The prescribed mechanisms have varied over the years, but one constant has been what are known as “Standard Contractual Clauses” or “SCCs.” SCCs are a set of data protection contract terms that have been pre-approved by the EU data protection regulators. In the “old days” (by which we mean the mid- to late 1990s) they were called “model clauses.”

If each of the EEA- and US-based counterparties to a data transfer transaction agree to bind themselves to the SCCs, then an otherwise prohibited transfer becomes permissible.

In simplest terms, the Schrems II case is trying to stop companies from being able to do that. The plaintiff’s claim is that the SCCs are not valid under EU law because they fail to provide adequate levels of protection for personal data.

Why do they call it Schrems II?

Schrems is the surname of an EU qualified attorney and political and privacy activist. He and the ecosystems of activist organizations around him are serial plaintiffs. This is their second (and definitely not final) attack on EU-US data transfers.

Back under the old 1995 law, one way to conduct a permitted personal data transfer was to use the EU-US Safe Harbor Framework. If a company took a couple of (pretty minimal) steps and signed up with the US Department of Commerce to be part of the Safe Harbor, it could receive personal data from the EEA.

Spurred on by the intelligence agency surveillance scandals that occurred during the Obama administration, Schrems, then a law student, brought a series of cases trying to invalidate the EU-US Safe Harbor. After a few procedural losses and a bit of forum shopping, he finally succeeded in 2015. That case became instantly known as “Schrems I” because Schrems and his supporters were already preparing their challenge to the SCCs. And, again, that’s exactly what’s happening now under Schrems II.

Didn’t the EU-US Privacy Shield replace the Safe Harbor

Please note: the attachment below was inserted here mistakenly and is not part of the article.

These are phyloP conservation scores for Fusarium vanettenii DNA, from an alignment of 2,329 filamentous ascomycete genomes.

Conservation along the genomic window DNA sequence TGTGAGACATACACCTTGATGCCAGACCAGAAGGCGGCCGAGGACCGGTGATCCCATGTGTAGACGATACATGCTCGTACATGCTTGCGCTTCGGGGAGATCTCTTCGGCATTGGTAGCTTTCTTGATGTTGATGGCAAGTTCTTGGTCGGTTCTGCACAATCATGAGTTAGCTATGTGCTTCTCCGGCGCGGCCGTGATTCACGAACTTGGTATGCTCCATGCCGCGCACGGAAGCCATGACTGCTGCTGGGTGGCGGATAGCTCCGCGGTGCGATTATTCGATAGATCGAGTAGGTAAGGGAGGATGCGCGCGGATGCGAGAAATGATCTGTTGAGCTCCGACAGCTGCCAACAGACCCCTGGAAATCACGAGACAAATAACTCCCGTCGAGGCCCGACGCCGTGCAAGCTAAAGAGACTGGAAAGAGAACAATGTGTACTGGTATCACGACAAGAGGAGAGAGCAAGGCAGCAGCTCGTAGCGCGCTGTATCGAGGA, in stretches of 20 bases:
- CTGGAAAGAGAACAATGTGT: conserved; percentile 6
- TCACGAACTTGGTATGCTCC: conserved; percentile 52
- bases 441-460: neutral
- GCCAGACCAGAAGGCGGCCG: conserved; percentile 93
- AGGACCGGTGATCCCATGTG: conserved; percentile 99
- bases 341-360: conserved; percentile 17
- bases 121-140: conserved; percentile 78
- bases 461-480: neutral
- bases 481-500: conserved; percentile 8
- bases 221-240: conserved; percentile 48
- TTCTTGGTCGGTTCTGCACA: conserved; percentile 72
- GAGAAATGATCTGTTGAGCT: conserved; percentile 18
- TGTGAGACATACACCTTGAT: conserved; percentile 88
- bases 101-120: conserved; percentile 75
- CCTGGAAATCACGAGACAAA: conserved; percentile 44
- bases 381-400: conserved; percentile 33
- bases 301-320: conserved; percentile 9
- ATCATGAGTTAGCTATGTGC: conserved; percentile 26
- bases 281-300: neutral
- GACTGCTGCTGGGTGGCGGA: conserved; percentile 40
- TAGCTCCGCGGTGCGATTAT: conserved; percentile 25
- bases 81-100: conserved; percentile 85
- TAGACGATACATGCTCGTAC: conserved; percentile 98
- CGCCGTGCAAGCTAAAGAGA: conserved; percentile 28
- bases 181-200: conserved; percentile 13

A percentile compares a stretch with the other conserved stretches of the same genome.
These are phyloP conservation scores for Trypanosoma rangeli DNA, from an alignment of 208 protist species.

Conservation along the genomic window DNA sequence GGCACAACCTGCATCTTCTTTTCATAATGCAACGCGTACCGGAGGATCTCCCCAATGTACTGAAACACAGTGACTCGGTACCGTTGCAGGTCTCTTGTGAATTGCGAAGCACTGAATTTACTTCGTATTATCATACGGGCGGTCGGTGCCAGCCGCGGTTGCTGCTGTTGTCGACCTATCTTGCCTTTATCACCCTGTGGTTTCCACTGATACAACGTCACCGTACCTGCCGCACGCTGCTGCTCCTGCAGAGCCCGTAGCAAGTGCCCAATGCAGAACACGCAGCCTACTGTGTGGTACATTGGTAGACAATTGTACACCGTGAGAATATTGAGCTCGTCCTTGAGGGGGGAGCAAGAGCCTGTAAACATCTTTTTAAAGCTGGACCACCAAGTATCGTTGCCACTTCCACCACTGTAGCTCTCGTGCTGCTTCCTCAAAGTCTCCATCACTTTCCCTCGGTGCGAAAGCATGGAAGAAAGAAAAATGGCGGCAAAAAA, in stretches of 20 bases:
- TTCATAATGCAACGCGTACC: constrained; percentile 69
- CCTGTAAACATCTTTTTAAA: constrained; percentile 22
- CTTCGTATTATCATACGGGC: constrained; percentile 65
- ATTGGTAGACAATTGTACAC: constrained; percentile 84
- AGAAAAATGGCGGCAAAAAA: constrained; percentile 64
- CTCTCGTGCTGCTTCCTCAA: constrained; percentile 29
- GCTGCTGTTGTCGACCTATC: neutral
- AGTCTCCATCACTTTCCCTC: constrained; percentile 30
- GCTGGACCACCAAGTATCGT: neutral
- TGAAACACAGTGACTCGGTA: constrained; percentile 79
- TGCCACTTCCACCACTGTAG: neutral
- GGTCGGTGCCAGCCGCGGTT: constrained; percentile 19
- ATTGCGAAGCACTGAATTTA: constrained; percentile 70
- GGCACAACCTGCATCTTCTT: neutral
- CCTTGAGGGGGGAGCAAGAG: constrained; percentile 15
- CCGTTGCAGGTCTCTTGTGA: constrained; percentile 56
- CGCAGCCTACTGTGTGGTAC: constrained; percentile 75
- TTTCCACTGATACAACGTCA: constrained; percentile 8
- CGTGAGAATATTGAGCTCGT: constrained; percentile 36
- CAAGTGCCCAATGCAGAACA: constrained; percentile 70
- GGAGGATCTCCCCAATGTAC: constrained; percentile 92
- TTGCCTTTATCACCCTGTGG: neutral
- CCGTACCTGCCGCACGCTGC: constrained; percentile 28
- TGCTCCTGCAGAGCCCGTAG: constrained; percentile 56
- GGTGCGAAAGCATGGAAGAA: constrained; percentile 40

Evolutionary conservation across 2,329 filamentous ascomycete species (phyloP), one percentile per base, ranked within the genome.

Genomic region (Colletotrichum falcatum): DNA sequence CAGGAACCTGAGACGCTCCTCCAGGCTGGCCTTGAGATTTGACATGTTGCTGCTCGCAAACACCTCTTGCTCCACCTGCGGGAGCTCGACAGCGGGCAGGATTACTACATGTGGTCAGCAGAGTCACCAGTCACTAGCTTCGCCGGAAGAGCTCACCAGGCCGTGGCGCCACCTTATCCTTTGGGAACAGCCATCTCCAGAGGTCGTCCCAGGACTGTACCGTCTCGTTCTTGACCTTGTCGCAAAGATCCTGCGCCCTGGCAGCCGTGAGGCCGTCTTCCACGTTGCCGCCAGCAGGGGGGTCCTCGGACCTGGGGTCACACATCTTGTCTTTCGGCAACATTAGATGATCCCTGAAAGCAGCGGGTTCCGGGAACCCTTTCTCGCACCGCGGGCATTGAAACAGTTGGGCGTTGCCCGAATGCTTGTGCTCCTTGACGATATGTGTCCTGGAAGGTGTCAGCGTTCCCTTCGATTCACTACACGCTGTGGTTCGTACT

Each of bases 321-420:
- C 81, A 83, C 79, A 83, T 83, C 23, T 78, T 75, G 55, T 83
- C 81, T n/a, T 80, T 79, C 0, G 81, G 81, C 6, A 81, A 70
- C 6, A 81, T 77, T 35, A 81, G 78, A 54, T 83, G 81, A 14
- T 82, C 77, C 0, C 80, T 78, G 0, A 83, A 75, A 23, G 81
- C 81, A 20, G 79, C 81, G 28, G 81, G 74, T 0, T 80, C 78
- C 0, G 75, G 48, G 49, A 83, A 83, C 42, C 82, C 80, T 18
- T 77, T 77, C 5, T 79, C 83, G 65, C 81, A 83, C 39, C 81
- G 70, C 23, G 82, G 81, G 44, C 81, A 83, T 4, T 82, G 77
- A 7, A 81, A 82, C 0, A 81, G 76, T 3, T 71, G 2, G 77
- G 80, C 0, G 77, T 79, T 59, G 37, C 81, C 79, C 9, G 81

Yes. A detailed analysis of the Privacy Shield (and its all-important relationship to the GDPR) is beyond the scope of this post, so here’s the summary version:

The Privacy Shield is considered a “partial adequacy decision” under GDPR Article 45. As such, it allows companies to collect/transfer EEA personal data to the US as long as the US-based recipient company is Privacy Shield self-certified.

But this case isn’t about the Privacy Shield (at least not nominally—more on that in a minute) or even GDPR Article 45. As stated in the prior two FAQs, this case is about one of the other prescribed mechanisms, the long-standing SCCs which have been in existence for nearly 25 years and today fall under the aegis of GDPR Article 46.

That said, while we’re still waiting on our own confirmation, it’s being reported by reliable news sources that, in open court this past Tuesday, Schrems’ lawyers asked the court to also invalidate the EU-US Privacy Shield—despite not having actually pled or argued for it previously (in fact there is an entirely separate case for that) and despite the fact that it derives from a statutory mechanism (GDPR 45) that is separate and distinct from the SCCs (which, again, are GDPR 46).

What happens if the European Court of Justice invalidates the SCCs

Déjà vu all over again. Things will very likely look pretty much the same as they did in 2015 when the Schrems I court invalidated the Safe Harbor. Which means there will be a long interregnum during which there will be less regulation, more unfettered transfers and lots of confusion.

You see, like the too-clever-by-half Wile E. Coyote character of Warner Brothers cartoon fame, in the first case that bears his name, Schrems thought he was going to dynamite, and thereby halt, EU-US data transfers by invalidating the Safe Harbor. But in the end, the only thing that went up in smoke was his goal of protecting data transfers.

Invalidating the Safe Harbor didn’t stop transfers out of Europe to the US at all. Instead, the result in Schrems I combined with the already looming specter of Schrems II, led companies to conclude that European law was, to put it colloquially, a hot, unenforceable mess.

EU regulators, already under-staffed, under-funded and overwhelmed, were more or less paralyzed after Schrems I. So responsible, law abiding companies had to more or less make it up as they went along. Most did their best to self-regulate and relied on SCCs. Others, knowing Schrems II was imminent and SCCs thereby in doubt, used ad hoc data export/import contracts. Meanwhile, the less law abiding were all too happy to flout the spirit of the law entirely and were doing pretty much whatever they wanted with impunity.